A quarter of Brits find Internet a turn-off

Quarter of the UK population say they have absolutely no interest in ever going online
Written by Jane Wakefield, Contributor

A quarter of the UK has no intention of joining the wired revolution according to a Which? report published Tuesday.

Which? Online's third annual report -- Can't Surf, Won't Surf -- finds that while Internet usage, online shopping and the use of TV and mobile devices for surfing are all on the increase, a significant number of Brits have no desire to join the Internet society.

Head of Which? Online Paul Kitchen believes there is an important message here for government and businesses alike. "If 15 million people never intend to go online and the government moves to electronic voting and banks put all their business online the question is; will there be an alternative?" he says.

"In the rush towards the digital nation there will always be some people who don't want to take part. It is a problem that remains to be cracked. There is disenfranchisement going on."

The good news for Tony Blair is that 13 million people are now surfing in the UK and they are surfing for longer: between six and seven hours per week. Two thirds regard the Net as an integral part of everyday life.

There's good news for shops on the Net too: Six million have dabbled in online shopping -- up from four million last year -- with a quarter regularly buying on the Net. It would seem that a lot of people are using the Internet for everyday goods with one in twenty surfers buying their groceries online. 30 percent of people now regard the Net as a threat to the traditional High Street.

Although Net shopping is perceived as cheaper than shopping in the off-line world, a worrying nine out of 10 shoppers are dissatisfied with the quality of service they get from e-tailers. According to Kitchen, with good reason: "The shop front is there but where most people fall down is on customer care. Goods don't arrive in time, there is a lack of communication when complaints are made and the wrong goods turn up."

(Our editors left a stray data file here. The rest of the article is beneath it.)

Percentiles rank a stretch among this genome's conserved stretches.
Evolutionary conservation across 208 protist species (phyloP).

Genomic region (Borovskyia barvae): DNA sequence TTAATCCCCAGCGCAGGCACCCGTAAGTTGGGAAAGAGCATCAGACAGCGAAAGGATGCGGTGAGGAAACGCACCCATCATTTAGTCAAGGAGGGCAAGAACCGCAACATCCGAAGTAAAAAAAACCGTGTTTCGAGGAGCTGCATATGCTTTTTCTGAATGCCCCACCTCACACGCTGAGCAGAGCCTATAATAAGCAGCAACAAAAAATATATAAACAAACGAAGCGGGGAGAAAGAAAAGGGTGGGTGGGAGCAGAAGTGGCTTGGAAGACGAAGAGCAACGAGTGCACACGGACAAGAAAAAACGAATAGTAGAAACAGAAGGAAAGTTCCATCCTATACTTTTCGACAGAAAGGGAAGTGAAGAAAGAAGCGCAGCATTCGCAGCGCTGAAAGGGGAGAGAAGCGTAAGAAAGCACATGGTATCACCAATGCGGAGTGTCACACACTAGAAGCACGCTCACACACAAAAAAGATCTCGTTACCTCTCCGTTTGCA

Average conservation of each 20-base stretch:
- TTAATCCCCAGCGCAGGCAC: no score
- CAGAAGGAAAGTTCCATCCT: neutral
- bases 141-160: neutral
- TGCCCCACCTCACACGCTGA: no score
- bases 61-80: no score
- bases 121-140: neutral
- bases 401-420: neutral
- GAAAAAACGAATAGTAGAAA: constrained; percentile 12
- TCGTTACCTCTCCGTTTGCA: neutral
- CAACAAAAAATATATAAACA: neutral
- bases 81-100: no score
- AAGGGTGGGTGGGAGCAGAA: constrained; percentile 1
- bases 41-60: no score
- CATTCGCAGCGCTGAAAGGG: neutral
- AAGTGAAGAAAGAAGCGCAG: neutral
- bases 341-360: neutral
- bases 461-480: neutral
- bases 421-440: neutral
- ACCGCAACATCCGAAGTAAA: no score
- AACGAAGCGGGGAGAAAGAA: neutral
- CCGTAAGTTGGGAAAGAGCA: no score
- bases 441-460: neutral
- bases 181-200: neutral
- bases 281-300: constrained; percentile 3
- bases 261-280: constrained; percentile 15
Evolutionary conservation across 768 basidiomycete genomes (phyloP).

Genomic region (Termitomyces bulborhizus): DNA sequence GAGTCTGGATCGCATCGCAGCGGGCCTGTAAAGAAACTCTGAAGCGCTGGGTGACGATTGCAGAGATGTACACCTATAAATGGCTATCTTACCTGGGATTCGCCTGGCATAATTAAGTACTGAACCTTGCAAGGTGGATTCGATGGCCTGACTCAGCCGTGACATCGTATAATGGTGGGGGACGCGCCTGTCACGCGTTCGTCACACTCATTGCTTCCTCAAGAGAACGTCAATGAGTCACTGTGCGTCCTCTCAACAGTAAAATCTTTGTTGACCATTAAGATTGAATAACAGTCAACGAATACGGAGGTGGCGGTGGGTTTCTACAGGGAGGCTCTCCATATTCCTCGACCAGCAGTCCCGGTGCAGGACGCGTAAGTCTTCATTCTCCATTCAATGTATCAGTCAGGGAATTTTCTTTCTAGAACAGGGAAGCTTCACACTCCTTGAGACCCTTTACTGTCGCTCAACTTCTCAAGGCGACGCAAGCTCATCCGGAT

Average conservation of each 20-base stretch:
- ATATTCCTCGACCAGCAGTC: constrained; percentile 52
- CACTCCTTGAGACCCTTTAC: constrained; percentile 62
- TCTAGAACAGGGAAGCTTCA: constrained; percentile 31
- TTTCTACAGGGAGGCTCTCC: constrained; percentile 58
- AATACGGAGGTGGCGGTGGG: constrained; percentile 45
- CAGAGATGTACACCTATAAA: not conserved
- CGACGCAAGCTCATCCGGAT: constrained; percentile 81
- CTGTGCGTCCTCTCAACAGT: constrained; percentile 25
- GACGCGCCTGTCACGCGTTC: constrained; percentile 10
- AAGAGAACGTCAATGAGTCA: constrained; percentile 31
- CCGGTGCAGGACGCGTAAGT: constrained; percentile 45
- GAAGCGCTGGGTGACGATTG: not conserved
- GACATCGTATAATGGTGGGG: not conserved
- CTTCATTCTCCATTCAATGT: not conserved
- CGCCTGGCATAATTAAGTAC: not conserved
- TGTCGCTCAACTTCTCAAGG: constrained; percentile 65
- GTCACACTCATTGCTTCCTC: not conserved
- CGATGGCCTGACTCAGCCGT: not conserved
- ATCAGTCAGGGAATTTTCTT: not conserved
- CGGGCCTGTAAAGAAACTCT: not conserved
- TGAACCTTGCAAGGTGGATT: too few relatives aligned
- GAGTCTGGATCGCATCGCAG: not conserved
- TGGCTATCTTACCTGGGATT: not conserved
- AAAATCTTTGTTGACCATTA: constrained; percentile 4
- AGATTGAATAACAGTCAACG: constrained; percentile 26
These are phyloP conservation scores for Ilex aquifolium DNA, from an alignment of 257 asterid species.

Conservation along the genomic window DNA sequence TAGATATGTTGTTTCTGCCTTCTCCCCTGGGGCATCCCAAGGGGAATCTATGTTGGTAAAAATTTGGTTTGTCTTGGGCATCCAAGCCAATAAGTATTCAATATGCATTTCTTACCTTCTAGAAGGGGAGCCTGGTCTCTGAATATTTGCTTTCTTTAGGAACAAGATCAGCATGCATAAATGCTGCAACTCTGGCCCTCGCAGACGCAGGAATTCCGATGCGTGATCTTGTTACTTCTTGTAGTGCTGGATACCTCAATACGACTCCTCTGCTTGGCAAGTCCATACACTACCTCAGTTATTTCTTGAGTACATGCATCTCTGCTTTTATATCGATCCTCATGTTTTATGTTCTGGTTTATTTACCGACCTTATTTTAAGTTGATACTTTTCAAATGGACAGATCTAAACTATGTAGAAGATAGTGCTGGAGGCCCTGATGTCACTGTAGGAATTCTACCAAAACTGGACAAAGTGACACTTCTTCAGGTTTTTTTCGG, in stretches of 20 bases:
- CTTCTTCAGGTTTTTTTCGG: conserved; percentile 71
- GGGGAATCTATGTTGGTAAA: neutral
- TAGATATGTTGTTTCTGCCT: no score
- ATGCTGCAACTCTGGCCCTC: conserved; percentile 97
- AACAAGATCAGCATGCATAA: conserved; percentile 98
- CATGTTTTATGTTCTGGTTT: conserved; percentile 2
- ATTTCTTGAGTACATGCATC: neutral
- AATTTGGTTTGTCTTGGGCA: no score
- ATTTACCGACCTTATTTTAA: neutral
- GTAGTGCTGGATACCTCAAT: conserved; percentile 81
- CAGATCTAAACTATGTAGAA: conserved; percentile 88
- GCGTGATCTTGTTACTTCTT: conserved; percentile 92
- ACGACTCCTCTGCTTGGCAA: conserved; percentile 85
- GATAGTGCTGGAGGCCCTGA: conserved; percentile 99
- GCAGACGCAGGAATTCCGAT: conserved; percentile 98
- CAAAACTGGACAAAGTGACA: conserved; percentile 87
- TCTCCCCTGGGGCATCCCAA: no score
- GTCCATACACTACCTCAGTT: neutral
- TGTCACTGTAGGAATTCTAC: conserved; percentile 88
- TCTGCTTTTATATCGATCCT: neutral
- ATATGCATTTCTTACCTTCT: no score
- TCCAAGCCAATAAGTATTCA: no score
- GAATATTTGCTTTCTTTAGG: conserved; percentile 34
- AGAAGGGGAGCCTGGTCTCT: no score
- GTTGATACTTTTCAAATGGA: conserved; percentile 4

While the PC is still king of the Internet access market, one in 14 people claim to have accessed the Internet via mobile phone or digital TV although another report suggests sales of WAP phones have been disappointing.

Over half believe that they will soon be using one digital device for all their communication and one in three are looking forward to access via the TV. One in eight surfers use cyber cafes.

Men still dominate online with one in three surfers men compared to one in five women. It also seems the Net has finally broken through the class divide with more new surfers coming from social categories C and D than from A and B. "There are more tabloid readers coming online than broadsheet readers," Kitchen says.

For those still unsure of the benefits of being wired, a lack of understanding is cited by one in three as the main reason for staying off the Net. Cost of getting online is also a factor.

It seems though the Internet is yet to shake off its image as a hotbed of fraudsters and pornographers: 58 percent still regard porn and fraud as the biggest threats on the Web, a statistic which has stayed constant for the three years Which? has conducted the survey.

Recent headlines about the Love bug and other hacking attempts have left their mark -- 30 percent of respondents are now concerned that the Internet poses a threat to our national security.

Take me to the e-commerce special.

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